This is the sort of brazen mythmaking that one might expect to see in old-fashioned biopics like Gandhi or Lawrence of Arabia, stories of the “great men” of history who shaped social progress and forged the paths of nations. Except these are stories about video games and sneakers, recognizable brands tied to larger corporations. The human characters in these stories are largely incidental, just the actors through which capitalism flows.
After all, Tetris isn’t really interested in the reality of Henk Rogers’ story. “It’s a Hollywood script; it’s a movie,” explains the real-life Rogers. “It’s not about history, so a lot of [what’s in the movie] never happened.” This is also apparent with Flamin’ Hot, a rags-to-riches tale based on the promotional story that Flamin’ Hot Cheetos were largely pushed by a member of the company’s service staff. The story is disputed, to say the least, but production on the movie pressed ahead anyway.
Then again, perhaps this isn’t unusual. Last year, Lightyear de-fictionalized the in-universe movie that had inspired Buzz Lightyear (Tim Allen) in Toy Story, essentially a biopic of a toy from an earlier film. A couple of years ago, KFC teamed up with Lifetime to produce A Recipe for Seduction, a saucy biopic for their fictional mascot Harland Sanders (Mario Lopez). Tetris and Air are just more earnest and more polished takes on the same idea, fashioning corporate narratives into modern mythology.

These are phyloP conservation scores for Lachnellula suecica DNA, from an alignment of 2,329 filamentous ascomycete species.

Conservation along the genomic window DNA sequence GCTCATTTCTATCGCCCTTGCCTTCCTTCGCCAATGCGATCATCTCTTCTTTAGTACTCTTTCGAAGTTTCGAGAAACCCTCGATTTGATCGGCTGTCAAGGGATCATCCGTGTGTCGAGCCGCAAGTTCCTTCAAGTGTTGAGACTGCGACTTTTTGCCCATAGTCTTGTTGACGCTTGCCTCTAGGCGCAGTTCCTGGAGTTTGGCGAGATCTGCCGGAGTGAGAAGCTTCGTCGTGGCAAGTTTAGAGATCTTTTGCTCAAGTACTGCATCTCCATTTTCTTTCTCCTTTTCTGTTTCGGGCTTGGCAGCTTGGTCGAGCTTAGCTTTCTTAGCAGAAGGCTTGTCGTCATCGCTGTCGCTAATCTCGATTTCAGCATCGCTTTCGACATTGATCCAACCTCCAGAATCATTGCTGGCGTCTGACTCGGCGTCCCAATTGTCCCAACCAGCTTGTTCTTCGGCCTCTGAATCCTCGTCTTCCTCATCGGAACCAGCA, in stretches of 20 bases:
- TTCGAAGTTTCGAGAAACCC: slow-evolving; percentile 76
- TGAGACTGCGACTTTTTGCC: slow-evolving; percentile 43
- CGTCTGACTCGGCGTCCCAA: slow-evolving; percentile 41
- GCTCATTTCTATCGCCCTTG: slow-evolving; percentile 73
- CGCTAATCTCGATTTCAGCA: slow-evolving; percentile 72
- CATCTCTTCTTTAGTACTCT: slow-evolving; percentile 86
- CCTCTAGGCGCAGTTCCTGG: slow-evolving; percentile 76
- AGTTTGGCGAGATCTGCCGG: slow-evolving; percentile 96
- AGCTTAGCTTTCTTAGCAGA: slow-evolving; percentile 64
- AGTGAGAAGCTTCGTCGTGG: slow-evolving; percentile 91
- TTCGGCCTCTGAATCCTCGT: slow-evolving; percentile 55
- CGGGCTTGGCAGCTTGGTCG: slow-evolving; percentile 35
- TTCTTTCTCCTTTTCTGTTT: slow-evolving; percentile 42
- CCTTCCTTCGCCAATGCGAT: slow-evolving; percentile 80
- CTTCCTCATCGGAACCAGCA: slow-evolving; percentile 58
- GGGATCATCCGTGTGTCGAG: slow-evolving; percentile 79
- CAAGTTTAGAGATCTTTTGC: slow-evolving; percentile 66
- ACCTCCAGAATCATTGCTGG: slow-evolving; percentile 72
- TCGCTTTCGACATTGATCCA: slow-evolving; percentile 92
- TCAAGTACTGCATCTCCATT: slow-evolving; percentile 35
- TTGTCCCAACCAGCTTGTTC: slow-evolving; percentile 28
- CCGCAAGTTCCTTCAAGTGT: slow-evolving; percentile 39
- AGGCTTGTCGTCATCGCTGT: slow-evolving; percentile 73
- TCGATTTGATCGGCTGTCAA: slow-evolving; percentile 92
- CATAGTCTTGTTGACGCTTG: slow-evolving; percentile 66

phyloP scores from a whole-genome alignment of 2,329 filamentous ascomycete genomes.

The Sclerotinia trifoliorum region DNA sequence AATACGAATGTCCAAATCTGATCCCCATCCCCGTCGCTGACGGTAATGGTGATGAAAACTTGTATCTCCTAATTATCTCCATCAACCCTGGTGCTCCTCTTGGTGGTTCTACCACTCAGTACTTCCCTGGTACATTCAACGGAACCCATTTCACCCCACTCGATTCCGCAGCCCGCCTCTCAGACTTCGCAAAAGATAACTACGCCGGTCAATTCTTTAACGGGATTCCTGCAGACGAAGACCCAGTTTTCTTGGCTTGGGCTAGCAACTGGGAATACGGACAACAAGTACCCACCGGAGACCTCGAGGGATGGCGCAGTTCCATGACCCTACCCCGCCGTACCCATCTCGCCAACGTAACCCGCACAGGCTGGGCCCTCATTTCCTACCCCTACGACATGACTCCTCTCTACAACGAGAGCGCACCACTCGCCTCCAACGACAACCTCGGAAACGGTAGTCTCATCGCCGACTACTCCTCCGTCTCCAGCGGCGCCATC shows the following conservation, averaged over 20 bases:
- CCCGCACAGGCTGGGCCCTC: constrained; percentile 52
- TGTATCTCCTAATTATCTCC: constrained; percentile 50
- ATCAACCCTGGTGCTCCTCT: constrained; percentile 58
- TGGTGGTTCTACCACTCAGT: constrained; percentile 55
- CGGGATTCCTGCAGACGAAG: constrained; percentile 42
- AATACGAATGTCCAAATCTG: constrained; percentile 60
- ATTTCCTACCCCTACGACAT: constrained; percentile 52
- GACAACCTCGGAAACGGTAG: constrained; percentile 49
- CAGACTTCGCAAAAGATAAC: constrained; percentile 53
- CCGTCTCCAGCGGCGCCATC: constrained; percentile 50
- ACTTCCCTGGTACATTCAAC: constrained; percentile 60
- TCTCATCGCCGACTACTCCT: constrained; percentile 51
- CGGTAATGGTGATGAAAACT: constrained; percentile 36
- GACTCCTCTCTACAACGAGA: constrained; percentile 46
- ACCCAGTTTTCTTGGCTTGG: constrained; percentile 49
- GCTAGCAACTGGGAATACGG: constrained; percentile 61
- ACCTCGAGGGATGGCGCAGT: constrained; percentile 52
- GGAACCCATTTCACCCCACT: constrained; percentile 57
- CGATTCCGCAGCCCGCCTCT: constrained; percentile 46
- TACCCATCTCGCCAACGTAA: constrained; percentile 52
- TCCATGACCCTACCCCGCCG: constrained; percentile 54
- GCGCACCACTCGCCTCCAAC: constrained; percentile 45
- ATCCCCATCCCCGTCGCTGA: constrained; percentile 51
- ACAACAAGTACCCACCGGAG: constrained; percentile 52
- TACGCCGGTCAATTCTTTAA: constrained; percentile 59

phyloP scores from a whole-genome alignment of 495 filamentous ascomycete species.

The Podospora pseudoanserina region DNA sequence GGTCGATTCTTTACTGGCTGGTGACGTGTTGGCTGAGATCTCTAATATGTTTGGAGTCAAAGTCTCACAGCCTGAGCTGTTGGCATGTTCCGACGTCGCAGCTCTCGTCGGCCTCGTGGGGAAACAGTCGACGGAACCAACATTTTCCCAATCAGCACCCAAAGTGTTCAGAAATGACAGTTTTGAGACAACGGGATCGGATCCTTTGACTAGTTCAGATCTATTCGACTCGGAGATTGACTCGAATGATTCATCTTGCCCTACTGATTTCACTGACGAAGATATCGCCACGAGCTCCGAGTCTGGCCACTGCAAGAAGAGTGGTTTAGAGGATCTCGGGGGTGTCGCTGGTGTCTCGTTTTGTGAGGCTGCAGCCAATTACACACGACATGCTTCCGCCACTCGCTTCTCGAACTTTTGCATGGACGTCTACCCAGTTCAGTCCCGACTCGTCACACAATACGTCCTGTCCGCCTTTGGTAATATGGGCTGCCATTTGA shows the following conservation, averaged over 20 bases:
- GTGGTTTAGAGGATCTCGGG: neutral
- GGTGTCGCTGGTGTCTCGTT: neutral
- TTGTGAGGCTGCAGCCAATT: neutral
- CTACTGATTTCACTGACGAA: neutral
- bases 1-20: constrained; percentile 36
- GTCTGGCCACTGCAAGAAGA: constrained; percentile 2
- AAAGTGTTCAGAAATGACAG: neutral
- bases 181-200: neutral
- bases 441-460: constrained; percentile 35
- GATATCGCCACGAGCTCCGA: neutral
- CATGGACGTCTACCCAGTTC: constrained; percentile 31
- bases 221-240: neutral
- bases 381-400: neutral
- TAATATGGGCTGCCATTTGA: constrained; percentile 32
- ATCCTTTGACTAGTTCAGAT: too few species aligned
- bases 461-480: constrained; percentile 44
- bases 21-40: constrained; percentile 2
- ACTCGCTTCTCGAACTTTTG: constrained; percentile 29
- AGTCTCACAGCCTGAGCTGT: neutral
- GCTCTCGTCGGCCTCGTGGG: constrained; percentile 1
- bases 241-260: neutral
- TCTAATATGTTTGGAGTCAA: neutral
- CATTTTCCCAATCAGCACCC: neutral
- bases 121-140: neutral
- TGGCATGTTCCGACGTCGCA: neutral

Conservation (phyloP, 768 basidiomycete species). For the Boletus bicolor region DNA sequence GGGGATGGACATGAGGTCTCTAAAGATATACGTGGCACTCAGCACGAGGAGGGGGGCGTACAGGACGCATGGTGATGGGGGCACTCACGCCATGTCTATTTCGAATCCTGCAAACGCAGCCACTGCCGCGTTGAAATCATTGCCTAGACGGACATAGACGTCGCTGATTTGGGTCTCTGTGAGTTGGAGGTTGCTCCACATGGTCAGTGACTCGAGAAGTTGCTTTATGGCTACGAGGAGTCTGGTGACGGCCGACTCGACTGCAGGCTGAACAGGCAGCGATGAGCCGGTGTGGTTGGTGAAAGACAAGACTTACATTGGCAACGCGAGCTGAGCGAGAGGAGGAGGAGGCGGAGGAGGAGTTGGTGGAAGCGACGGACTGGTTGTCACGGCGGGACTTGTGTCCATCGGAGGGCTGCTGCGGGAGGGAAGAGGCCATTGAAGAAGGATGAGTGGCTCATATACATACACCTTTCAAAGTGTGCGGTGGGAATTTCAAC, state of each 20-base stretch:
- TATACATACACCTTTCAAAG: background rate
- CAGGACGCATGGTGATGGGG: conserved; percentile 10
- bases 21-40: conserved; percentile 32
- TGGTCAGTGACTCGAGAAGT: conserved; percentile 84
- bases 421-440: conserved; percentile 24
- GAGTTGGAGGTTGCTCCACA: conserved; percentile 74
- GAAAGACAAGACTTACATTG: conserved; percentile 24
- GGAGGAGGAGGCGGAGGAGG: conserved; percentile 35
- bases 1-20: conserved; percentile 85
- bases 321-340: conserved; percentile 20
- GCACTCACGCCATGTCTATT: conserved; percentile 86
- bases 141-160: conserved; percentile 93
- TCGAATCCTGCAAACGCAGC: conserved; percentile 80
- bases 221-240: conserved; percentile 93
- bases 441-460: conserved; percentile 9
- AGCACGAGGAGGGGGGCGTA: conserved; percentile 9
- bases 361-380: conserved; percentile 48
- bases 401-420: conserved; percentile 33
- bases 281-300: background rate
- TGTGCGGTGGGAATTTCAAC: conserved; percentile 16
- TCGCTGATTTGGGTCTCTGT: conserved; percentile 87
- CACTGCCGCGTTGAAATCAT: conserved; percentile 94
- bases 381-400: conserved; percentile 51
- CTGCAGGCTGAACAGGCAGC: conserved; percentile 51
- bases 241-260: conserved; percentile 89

“When the legend becomes fact, print the legend,” observes Maxwell Scott (Carleton Young) in John Ford’s The Man Who Shot Liberty Valance. It says a lot that modern pop culture seems to be printing legends about fast food and Pop-Tarts. It is perhaps the logical endpoint of a pop culture that has come to treat intellectual property as the star. Still, it makes for an interesting contrast with the modern wave of film and television — from The Menu to Succession — that’s wary of the myths of capitalism.
Then again, last year’s wave of auteur biopics (auteur-biographies) might be instructive here. Those films felt deliberately indulgent and decadent, the work of artists aware that the industry was shifting and even collapsing around them. Watching those films, it seemed like the filmmakers were worried that this might be the last chance to tell those stories. After all, studies over the past decade have consistently shown that young voters are losing faith in old-fashioned capitalism.
These films feel like a desperate attempt to stay on-brand.